In South Africa—fifteen years after the end of apartheid—poverty still predominates in much of the rural areas, especially in the Eastern Cape, the birth place of Nelson Mandela. While the South African Department of Education has a mandate to provide computer literacy skills to all high school students by 2012, the fact remains that some 16,000 schools in South Africa still lack access to electricity.
The challenge of providing electricity to so many rural schools in South Africa is not likely to be met by ESKOM, the country’s largest electric public utility, considering that ESKOM is having increasing difficulty keeping up with its current demand, and last year introduced load-shedding and rolling black-outs as a way of dealing with the nation-wide shortage of electric power.
Building on the success of a previous initiative in the KwaZulu/Natal region of South Africa, where Myeka High School—located deep in the Valley of a Thousand Hills outside of Durban—became the first rural, off-grid high school in the country to be equipped with a solar-powered computer lab, SELF teamed up last year with several local partners to bring solar electricity and wireless Internet access to three remote schools in the Eastern Cape.
With funding from the Kellogg Foundation and JPMorgan Chase, and with additional support from Dell, eKhaya, LearnThings, and Dabba Telecommunications, we installed a 4.5 kilowatt solar system at Zwelenqaba Senior Secondary School, located near the town of Coffee Bay on the “wild coast” of South Africa. The solar system is now powering 25 laptop computers that were donated to the project by the Dell South Africa Development Fund, as well as a printer and several other peripheral appliances. In addition, two nearby Junior Secondary Schools, Bafazi JSS and Kwa’Ntshunqe JSS, were equipped with smaller solar sytems and computer labs.
All three schools are connected to each other by means of a solar-powered WiFi mesh network, as well as to the Internet via the local cellular network. The Video-In, Knowledge-Out (VIKO) server donated by Dabba Telecommunications contain 1500 hours of interactive video lessons.
LearnThings provided training for the teachers on how to integrate computer skills and online learning into their curriculum, while eKkaya ICT has been working with Zwelenqaba and the two nearby junior secondary schools on a program of cultural exchange and remote training via the Internet.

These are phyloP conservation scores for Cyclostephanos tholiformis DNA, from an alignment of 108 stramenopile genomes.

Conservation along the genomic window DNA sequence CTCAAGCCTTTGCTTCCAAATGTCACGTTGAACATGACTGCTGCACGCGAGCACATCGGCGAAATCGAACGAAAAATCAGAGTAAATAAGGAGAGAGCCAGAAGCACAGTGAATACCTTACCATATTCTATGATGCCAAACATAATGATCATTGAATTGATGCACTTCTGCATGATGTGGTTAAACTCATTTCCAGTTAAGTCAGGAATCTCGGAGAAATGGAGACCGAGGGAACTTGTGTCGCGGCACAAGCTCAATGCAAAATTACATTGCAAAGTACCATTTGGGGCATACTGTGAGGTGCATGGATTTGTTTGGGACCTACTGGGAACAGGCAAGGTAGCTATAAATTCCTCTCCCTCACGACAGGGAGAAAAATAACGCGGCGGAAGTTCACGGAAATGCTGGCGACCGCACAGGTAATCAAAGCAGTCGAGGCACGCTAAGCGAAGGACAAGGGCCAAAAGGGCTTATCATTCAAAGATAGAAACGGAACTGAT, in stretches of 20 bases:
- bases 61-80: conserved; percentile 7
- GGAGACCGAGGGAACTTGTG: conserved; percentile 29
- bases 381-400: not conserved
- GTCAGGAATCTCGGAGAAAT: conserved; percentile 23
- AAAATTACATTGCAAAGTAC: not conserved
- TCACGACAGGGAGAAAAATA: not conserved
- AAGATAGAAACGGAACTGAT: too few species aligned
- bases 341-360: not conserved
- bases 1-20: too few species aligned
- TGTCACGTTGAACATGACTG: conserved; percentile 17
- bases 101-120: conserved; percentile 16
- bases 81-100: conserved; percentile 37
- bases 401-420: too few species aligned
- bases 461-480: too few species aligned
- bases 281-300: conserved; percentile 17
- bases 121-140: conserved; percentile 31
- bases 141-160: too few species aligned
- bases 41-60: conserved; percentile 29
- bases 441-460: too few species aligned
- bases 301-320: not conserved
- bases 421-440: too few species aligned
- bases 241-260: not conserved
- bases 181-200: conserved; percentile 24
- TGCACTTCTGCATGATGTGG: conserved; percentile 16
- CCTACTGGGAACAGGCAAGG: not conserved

An official launch of the project took place on August 1, 2008. I traveled to South Africa to join in the festivities and to check out the completed solar installation. To get to the school, one has to fly from Johannesburg to Mtata in the Eastern Cape, and from there, drive for two hours on a paved, then dirt road. By the time my colleague Rael Lissoos from Dabba Telecommunications and I arrived to the site, it was already dark, but the computer lab shone brightly. And the computer instructor was eager to show off the brand new Dell laptops before storing them away for the night in the safe that we had provided to the school.
The launch could not have gone better. The kids are ecstatic to have electricity and computers at their school, and they’re eager to soak up all kinds of new information. Soon they will have a webcam in the classroom, and we’ll be able to videoconference with each other!
In early June I traveled to Arusha, Tanzania where I spoke at the Sullivan Summit, a biannual conference that brings together political, business and civic leaders from the U.S. and Africa to focus attention and resources on Africa’s economic and social development.